Royal Captain (East Indiaman)

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Career (Kingdom of Great Britain)
Name: Royal Captain
Owner: Sir Richard Hotham
Operator: East India Company
Builder: Randall, Rotherhithe
Launched: 1772
Fate: Wrecked on 17 December 1773
General characteristics
Class & type: East Indiaman
Tons burthen: 864 bm
Length: 143 ft (44 m)
Beam: 36 ft (11 m)
Sail plan: Full rigged ship

The Royal Captain was a British East Indiaman launched in 1772 and lost in 1773 in the South China Sea. In 1999, an expedition discovered the wreck and salvaged some of her cargo.

Randall built the three-decker, which her managing owner, Sir Richard Hotham, chartered to the East India Company. The ship measured 43.6 metres from bow to rudder, 11 metres across the beam and had a burthen of 864 tons (bm).

The voyage[edit]

The Royal Captain's first and only voyage took her to China via St Helena. Captain Edward Berrow (or Barrow) sailed from Portsmouth on 30 January 1773, reached St Helena on 11 April, and arrived at Whampoa on 23 August. She crossed the Second Bar on 28 November on her way home.[1]


On 17 December 1773, the Royal Captain struck an uncharted reef in the South China Sea at 2:30 in the morning. The place where she struck is now known as Royal Captain Shoal and is some 46 miles (76 kilometers) from Palawan.

When she struck, in addition to her captain, Royal Captain was carrying six passengers and 99 crew members. Her cargo consisted of 100,000 pieces of Chinese porcelain, as well as tea, silk, glass beads and gold.[2]

Even though the crew managed to free the ship twice, a third collision with the reef sealed her fate and she sank with the bulk of her cargo.[2] All but three crewmen survived the sinking; the three sailors who drowned were apparently drunk and refused to take to the lifeboats.[2]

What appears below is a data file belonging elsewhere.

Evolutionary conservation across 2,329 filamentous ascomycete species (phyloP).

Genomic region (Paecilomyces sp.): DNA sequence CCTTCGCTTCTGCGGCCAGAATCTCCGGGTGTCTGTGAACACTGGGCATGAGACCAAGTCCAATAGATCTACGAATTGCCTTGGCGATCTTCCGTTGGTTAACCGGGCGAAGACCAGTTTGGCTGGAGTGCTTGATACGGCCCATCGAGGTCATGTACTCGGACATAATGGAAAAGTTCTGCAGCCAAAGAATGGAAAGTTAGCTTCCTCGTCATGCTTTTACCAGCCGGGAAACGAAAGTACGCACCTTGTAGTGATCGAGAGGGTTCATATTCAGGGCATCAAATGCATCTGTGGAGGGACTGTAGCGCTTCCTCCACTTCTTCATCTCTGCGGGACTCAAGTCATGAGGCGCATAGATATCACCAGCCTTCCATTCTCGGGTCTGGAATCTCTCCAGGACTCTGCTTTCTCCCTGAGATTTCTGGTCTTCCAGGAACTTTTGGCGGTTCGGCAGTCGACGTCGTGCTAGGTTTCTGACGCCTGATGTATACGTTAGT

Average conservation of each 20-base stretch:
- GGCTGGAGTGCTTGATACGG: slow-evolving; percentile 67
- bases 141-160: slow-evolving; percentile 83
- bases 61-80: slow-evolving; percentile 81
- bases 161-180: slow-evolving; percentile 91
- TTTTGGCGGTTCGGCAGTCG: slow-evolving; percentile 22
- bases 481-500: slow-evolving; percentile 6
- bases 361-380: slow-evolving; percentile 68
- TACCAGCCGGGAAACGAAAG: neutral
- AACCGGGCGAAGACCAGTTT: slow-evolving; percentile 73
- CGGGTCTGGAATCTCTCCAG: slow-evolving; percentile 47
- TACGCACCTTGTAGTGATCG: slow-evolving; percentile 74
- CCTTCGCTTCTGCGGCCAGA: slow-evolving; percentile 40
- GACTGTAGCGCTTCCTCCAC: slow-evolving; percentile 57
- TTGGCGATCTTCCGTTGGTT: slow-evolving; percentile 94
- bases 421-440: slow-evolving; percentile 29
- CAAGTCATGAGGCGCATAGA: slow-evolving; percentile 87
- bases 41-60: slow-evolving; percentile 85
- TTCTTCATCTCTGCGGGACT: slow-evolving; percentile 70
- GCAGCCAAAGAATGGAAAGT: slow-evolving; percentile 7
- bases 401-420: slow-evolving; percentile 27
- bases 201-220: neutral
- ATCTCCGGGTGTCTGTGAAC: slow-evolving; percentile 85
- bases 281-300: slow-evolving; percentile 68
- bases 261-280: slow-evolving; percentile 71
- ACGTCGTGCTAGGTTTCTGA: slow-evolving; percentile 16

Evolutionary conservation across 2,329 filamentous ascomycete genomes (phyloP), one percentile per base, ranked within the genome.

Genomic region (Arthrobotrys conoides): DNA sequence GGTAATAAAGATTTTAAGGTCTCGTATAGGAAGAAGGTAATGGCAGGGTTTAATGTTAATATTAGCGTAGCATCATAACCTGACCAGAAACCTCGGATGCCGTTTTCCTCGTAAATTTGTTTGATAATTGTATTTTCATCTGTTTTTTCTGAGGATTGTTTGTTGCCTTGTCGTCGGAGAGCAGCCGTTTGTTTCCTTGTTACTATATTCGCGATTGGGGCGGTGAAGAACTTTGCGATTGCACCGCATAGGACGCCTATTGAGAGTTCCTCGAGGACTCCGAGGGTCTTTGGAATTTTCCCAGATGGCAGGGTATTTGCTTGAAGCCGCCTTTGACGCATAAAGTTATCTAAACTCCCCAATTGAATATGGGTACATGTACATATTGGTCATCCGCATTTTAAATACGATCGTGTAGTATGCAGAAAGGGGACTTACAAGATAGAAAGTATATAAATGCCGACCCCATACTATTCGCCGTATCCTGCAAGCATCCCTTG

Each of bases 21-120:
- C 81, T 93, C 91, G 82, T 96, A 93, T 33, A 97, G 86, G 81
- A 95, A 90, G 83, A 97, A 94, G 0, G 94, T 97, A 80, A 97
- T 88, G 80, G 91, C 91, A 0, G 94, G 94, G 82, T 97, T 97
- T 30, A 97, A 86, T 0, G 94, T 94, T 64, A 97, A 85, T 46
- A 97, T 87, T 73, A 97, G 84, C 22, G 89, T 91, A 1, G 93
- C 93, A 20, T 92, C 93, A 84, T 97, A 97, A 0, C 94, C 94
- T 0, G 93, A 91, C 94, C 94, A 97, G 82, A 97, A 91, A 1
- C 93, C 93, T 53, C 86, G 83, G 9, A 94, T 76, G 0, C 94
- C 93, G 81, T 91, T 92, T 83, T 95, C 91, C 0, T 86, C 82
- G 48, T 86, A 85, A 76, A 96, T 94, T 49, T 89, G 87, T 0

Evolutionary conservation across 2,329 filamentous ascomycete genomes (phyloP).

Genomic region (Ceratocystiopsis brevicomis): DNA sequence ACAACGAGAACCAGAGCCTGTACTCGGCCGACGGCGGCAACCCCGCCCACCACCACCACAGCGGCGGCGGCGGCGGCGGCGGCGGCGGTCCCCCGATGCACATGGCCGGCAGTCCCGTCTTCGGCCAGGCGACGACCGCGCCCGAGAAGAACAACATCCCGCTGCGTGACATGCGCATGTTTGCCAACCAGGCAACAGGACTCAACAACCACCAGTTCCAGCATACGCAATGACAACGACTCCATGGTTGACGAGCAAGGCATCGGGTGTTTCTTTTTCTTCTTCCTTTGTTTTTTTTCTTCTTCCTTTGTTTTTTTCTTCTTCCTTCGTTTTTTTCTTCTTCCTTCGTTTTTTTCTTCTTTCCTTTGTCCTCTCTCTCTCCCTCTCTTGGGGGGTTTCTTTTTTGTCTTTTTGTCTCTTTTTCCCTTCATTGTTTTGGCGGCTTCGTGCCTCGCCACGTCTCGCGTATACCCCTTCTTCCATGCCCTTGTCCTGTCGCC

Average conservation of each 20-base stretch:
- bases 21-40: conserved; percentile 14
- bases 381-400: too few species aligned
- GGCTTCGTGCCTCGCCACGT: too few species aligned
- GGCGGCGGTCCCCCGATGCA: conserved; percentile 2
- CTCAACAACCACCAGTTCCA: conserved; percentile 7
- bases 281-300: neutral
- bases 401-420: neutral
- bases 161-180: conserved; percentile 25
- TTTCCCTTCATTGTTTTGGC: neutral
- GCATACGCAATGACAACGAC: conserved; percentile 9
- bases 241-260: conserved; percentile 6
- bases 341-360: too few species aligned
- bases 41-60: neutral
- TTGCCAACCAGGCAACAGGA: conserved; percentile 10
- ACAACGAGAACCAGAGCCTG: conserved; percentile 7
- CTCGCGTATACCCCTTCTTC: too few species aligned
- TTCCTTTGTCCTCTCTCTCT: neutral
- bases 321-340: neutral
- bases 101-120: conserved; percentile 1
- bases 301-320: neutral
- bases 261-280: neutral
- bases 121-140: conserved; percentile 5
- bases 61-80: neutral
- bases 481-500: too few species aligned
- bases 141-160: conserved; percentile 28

The British ship Union picked up the survivors and carried them to Balambangan Island where, between 1761 and 1805, the East India Company maintained a free port.[2] The crew returned home on Syren,[1] which was a snow of 250 tons (bm) in the East India Company's service as a packet ship.[3]

Discovery and salvage[edit]

In 1999, an expedition led by Franck Goddio located the wreck in a depth of about 350 meters and salvaged part of the remaining stage freight.[4][5] Goddio utilised the Ocean Voyager as well as two high-tech 2-person submarines of the Deep Rover class, capable of diving 1000 metres.


A documentary about the ship, The Treasure of the Royal Captain, aired on the Discovery Channel in June 2000.[6]


  1. ^ a b National Archives: Royal Captain[1]
  2. ^ a b c d Goddio et al. (2000).
  3. ^ National Archives: Syren[2]
  4. ^ "Royal Captain" (French). Institut Européen pour l'archéologie Sous-Marine. Retrieved 10 November 2012.
  5. ^ "Ancient Trade Routes – Royal Captain". Franck Goddio.
  6. ^ The Treasure of the Royal Captain, International Movie Database.


  • Goddio, Frank (1998). Discovery and archaeological excavation of a 16th century trading vessel in the Philippines. (Manila).
  • Goddio, Franck, Christoph Gerigk and Miguel Moll Kraft (2000). Royal Captain, A Ship Lost in the Abyss. (London, Periplus Publishing Ltd.). ISBN 1-902699-19-X